San Diego County staffers are set to release a report Friday detailing the ways in which the Lilac Hills Ranch initiative that will go before voters in November differs from the controversial sprawl housing project near Valley Center that was nearly approved by the county last year.

Last week, the County Board of Supervisors directed staff to do a 10-day report on the initiative before it decides on Aug. 2 whether to OK the project outright or put it on November’s ballot.

Normally, for a development like Lilac Hills, to get approved, it would go before the County Board of Supervisors, who would vote on whether to let the project be exempted from many elements of the county’s general plan. But Accretive Investments, developer of the 1,700-home project, opted instead to collect signatures and let voters – not the Board of Supervisors – decide the project’s fate after two obstacles arose last year. The first was a state watchdog’s determination that County Supervisor Bill Horn shouldn’t vote on the project due to a conflict of interest from a large swath of developable property he owns nearby. Horn was expected to support the project.

The other was a November state Supreme Court ruling that changed how greenhouse gas emissions for large projects should be measured, threatening the legality of Lilac Hills Ranch’s environmental report.

But going the initiative route means the developers can circumvent those obstacles and also get around other problems the project had encountered during the county’s approval process.

The report will detail just how different the project voters are being asked to approve is from the one the developers had planned to put before the Board of Supervisors.

Here are the major points it’ll clarify.

Indemnification and Liability

Developers tend to sign something called indemnification agreements with the county when they’re trying to get projects approved, ensuring if the project is sued it’s the developer who bears all or some of the cost.

Before last week’s meeting, an opposition group threatened to sue the county over fire and road safety issues if the board approved the project outright, instead of sending it to voters.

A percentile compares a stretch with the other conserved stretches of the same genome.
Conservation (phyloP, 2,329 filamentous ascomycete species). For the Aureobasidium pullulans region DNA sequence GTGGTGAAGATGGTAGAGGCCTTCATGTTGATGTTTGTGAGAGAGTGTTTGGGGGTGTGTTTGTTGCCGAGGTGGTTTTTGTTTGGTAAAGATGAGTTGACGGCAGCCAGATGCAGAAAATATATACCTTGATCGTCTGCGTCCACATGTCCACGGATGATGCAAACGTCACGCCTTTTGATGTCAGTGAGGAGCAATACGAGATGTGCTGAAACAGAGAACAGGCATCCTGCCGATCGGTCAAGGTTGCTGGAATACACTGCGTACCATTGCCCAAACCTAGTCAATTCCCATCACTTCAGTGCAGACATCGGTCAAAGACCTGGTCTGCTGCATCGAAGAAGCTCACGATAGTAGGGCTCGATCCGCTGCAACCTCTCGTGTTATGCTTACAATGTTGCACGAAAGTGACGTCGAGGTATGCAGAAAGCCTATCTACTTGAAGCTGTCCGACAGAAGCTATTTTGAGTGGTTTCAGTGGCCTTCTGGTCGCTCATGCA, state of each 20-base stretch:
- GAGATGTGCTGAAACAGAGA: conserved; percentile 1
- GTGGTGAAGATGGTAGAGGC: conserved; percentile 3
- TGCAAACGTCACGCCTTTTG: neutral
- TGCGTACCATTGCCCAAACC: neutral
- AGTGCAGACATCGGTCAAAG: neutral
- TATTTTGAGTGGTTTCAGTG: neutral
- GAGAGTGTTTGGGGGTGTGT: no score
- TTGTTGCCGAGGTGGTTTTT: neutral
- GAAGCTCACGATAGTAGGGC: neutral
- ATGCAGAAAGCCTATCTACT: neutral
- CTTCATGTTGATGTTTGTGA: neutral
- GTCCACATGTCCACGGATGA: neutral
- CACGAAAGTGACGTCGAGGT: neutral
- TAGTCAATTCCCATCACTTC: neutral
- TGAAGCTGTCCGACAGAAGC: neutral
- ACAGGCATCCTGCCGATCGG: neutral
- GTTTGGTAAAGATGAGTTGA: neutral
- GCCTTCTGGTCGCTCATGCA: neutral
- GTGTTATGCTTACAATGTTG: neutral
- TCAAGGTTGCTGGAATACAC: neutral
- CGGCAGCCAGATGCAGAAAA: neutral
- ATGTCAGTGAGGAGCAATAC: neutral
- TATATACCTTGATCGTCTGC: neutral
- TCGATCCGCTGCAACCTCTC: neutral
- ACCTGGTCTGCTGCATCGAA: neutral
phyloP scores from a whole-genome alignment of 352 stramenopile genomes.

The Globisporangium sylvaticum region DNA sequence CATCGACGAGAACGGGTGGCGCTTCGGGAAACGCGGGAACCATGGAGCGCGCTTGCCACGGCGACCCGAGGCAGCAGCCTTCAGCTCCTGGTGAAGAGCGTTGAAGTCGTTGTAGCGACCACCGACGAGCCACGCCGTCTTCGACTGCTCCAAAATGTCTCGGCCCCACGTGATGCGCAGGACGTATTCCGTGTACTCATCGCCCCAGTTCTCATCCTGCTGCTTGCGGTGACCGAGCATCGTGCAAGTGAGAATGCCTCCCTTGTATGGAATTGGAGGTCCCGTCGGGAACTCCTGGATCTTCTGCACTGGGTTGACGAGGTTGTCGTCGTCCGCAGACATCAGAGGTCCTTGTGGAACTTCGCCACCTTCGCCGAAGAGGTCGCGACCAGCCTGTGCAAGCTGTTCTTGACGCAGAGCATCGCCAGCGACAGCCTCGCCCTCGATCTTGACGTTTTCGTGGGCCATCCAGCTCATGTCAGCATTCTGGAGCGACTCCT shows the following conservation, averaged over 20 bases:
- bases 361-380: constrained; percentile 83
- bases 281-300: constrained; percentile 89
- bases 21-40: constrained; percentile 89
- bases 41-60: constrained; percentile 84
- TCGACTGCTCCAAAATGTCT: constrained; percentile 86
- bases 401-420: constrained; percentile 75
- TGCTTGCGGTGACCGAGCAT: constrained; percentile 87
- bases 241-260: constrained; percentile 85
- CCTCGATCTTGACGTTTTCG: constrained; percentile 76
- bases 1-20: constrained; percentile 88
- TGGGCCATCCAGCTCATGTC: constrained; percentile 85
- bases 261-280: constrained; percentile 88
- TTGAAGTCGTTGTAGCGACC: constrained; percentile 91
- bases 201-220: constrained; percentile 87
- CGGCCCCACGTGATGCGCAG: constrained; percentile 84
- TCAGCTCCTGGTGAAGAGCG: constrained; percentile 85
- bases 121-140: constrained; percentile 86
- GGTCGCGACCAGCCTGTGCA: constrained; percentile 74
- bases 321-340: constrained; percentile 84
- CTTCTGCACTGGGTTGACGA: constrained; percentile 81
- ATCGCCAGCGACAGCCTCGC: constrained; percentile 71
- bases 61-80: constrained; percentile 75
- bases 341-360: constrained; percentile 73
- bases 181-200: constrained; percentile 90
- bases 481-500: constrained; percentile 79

Also before last week’s meeting, an Accretive lawyer sent a letter to county counsel, offering to continue to indemnify the county if the supervisors approved the project outright. Accretive spokesman Jeff Powers said the previous indemnification agreement still stands.

The report should clarify the legal liability over the project going forward.

If nothing else, Accretive’s offer shows it made one final push to get the supervisors to approve the project, instead of sending it to voters.

Road Standards

When the project was seeking approval last year, the county Planning Commission recommended the Board of Supervisors approve Lilac Hills Ranch, but it said the county should make Accretive agree to a few changes.

One of those changes related to roads within the project.

The area where Lilac Hills Ranch will be built is filled with narrow, windy roads. Few people live there currently, so it’s not a problem. But according to the project’s environmental report, Lilac Hills Ranch will increase Valley Center’s forecasted population by 22 percent. It’ll generate an additional 15,000 car trips in the area daily.

Normally, the county would require the local roads to be widened and flattened to help deal with the increased traffic and prevent accidents.

But for the developer to upgrade the roads, it would need to take private property through eminent domain – which it doesn’t want to do. So Accretive asked to be exempted from requirements to improve the roads.

The Planning Commission and county staff said the county shouldn’t agree to that. But once Accretive decided to go to the ballot, it wrote the exceptions into its initiative. For example, the initiative explicitly says West Lilac Road, one of the roads the Planning Commission said needed to be widened, would be able to stay at the lower road standard.